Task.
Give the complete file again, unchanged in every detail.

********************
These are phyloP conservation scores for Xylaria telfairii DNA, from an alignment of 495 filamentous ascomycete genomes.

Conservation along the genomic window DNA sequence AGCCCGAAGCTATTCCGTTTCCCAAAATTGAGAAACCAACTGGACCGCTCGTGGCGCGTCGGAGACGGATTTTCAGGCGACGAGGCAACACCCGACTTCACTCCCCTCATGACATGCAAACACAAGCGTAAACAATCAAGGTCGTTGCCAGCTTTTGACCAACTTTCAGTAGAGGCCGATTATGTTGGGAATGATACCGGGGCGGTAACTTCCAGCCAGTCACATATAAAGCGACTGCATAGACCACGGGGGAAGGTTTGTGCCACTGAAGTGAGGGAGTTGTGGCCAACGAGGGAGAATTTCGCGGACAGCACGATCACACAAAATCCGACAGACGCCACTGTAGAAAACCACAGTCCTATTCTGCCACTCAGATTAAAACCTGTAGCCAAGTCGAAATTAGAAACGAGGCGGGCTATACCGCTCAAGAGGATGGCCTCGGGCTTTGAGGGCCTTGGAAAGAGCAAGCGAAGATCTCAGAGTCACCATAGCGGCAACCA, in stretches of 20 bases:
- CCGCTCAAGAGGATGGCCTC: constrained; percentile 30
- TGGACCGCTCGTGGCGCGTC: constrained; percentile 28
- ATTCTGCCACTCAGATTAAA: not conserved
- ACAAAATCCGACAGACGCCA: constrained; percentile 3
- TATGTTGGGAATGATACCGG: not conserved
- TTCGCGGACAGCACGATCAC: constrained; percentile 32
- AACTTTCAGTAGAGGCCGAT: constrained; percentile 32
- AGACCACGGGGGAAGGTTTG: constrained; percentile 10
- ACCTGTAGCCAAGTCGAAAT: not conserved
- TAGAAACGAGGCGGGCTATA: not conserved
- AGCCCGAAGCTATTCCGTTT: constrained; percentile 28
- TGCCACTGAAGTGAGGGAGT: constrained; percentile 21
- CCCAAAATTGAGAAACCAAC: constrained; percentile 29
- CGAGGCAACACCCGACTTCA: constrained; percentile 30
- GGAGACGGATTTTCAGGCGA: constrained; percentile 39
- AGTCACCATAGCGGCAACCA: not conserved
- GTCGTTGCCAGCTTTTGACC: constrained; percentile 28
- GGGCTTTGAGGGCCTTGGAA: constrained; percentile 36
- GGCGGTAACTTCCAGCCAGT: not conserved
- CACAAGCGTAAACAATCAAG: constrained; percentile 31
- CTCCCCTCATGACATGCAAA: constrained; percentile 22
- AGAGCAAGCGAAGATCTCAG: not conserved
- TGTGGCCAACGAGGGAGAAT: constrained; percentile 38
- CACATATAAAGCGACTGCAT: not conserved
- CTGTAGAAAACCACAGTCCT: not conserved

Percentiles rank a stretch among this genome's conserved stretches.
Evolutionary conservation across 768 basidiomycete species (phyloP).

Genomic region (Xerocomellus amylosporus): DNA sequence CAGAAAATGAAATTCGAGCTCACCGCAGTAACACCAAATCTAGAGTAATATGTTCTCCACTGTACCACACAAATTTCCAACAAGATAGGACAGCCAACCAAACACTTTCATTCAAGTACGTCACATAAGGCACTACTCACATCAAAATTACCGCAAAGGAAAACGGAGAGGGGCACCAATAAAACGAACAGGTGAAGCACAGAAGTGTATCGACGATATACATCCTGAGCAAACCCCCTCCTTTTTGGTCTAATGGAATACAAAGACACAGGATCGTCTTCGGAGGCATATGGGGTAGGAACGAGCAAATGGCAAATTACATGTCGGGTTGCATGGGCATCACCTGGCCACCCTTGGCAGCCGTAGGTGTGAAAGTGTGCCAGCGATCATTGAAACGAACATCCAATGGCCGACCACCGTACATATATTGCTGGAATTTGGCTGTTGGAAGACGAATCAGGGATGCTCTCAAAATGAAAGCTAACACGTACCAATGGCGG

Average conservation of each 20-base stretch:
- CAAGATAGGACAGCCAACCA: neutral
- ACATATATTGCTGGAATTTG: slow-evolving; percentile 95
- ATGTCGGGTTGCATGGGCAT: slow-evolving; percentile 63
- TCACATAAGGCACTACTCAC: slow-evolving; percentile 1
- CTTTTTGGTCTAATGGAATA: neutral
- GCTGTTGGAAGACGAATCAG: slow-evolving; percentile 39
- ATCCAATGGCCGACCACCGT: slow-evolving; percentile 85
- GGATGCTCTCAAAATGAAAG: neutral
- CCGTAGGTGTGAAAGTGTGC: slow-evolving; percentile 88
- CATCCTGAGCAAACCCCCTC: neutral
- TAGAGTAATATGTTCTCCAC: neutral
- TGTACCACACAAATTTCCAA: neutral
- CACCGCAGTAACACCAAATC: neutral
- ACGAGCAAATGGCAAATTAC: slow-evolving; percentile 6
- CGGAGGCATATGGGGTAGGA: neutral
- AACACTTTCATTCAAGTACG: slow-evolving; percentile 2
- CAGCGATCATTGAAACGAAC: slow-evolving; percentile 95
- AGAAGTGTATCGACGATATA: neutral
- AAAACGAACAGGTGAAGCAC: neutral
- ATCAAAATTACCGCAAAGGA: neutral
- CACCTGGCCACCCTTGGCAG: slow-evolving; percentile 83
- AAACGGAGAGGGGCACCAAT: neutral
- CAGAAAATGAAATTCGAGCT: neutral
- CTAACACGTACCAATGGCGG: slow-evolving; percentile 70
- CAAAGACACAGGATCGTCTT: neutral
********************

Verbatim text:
These are phyloP conservation scores for Xylaria telfairii DNA, from an alignment of 495 filamentous ascomycete genomes.

Conservation along the genomic window DNA sequence AGCCCGAAGCTATTCCGTTTCCCAAAATTGAGAAACCAACTGGACCGCTCGTGGCGCGTCGGAGACGGATTTTCAGGCGACGAGGCAACACCCGACTTCACTCCCCTCATGACATGCAAACACAAGCGTAAACAATCAAGGTCGTTGCCAGCTTTTGACCAACTTTCAGTAGAGGCCGATTATGTTGGGAATGATACCGGGGCGGTAACTTCCAGCCAGTCACATATAAAGCGACTGCATAGACCACGGGGGAAGGTTTGTGCCACTGAAGTGAGGGAGTTGTGGCCAACGAGGGAGAATTTCGCGGACAGCACGATCACACAAAATCCGACAGACGCCACTGTAGAAAACCACAGTCCTATTCTGCCACTCAGATTAAAACCTGTAGCCAAGTCGAAATTAGAAACGAGGCGGGCTATACCGCTCAAGAGGATGGCCTCGGGCTTTGAGGGCCTTGGAAAGAGCAAGCGAAGATCTCAGAGTCACCATAGCGGCAACCA, in stretches of 20 bases:
- CCGCTCAAGAGGATGGCCTC: constrained; percentile 30
- TGGACCGCTCGTGGCGCGTC: constrained; percentile 28
- ATTCTGCCACTCAGATTAAA: not conserved
- ACAAAATCCGACAGACGCCA: constrained; percentile 3
- TATGTTGGGAATGATACCGG: not conserved
- TTCGCGGACAGCACGATCAC: constrained; percentile 32
- AACTTTCAGTAGAGGCCGAT: constrained; percentile 32
- AGACCACGGGGGAAGGTTTG: constrained; percentile 10
- ACCTGTAGCCAAGTCGAAAT: not conserved
- TAGAAACGAGGCGGGCTATA: not conserved
- AGCCCGAAGCTATTCCGTTT: constrained; percentile 28
- TGCCACTGAAGTGAGGGAGT: constrained; percentile 21
- CCCAAAATTGAGAAACCAAC: constrained; percentile 29
- CGAGGCAACACCCGACTTCA: constrained; percentile 30
- GGAGACGGATTTTCAGGCGA: constrained; percentile 39
- AGTCACCATAGCGGCAACCA: not conserved
- GTCGTTGCCAGCTTTTGACC: constrained; percentile 28
- GGGCTTTGAGGGCCTTGGAA: constrained; percentile 36
- GGCGGTAACTTCCAGCCAGT: not conserved
- CACAAGCGTAAACAATCAAG: constrained; percentile 31
- CTCCCCTCATGACATGCAAA: constrained; percentile 22
- AGAGCAAGCGAAGATCTCAG: not conserved
- TGTGGCCAACGAGGGAGAAT: constrained; percentile 38
- CACATATAAAGCGACTGCAT: not conserved
- CTGTAGAAAACCACAGTCCT: not conserved

Percentiles rank a stretch among this genome's conserved stretches.
Evolutionary conservation across 768 basidiomycete species (phyloP).

Genomic region (Xerocomellus amylosporus): DNA sequence CAGAAAATGAAATTCGAGCTCACCGCAGTAACACCAAATCTAGAGTAATATGTTCTCCACTGTACCACACAAATTTCCAACAAGATAGGACAGCCAACCAAACACTTTCATTCAAGTACGTCACATAAGGCACTACTCACATCAAAATTACCGCAAAGGAAAACGGAGAGGGGCACCAATAAAACGAACAGGTGAAGCACAGAAGTGTATCGACGATATACATCCTGAGCAAACCCCCTCCTTTTTGGTCTAATGGAATACAAAGACACAGGATCGTCTTCGGAGGCATATGGGGTAGGAACGAGCAAATGGCAAATTACATGTCGGGTTGCATGGGCATCACCTGGCCACCCTTGGCAGCCGTAGGTGTGAAAGTGTGCCAGCGATCATTGAAACGAACATCCAATGGCCGACCACCGTACATATATTGCTGGAATTTGGCTGTTGGAAGACGAATCAGGGATGCTCTCAAAATGAAAGCTAACACGTACCAATGGCGG

Average conservation of each 20-base stretch:
- CAAGATAGGACAGCCAACCA: neutral
- ACATATATTGCTGGAATTTG: slow-evolving; percentile 95
- ATGTCGGGTTGCATGGGCAT: slow-evolving; percentile 63
- TCACATAAGGCACTACTCAC: slow-evolving; percentile 1
- CTTTTTGGTCTAATGGAATA: neutral
- GCTGTTGGAAGACGAATCAG: slow-evolving; percentile 39
- ATCCAATGGCCGACCACCGT: slow-evolving; percentile 85
- GGATGCTCTCAAAATGAAAG: neutral
- CCGTAGGTGTGAAAGTGTGC: slow-evolving; percentile 88
- CATCCTGAGCAAACCCCCTC: neutral
- TAGAGTAATATGTTCTCCAC: neutral
- TGTACCACACAAATTTCCAA: neutral
- CACCGCAGTAACACCAAATC: neutral
- ACGAGCAAATGGCAAATTAC: slow-evolving; percentile 6
- CGGAGGCATATGGGGTAGGA: neutral
- AACACTTTCATTCAAGTACG: slow-evolving; percentile 2
- CAGCGATCATTGAAACGAAC: slow-evolving; percentile 95
- AGAAGTGTATCGACGATATA: neutral
- AAAACGAACAGGTGAAGCAC: neutral
- ATCAAAATTACCGCAAAGGA: neutral
- CACCTGGCCACCCTTGGCAG: slow-evolving; percentile 83
- AAACGGAGAGGGGCACCAAT: neutral
- CAGAAAATGAAATTCGAGCT: neutral
- CTAACACGTACCAATGGCGG: slow-evolving; percentile 70
- CAAAGACACAGGATCGTCTT: neutral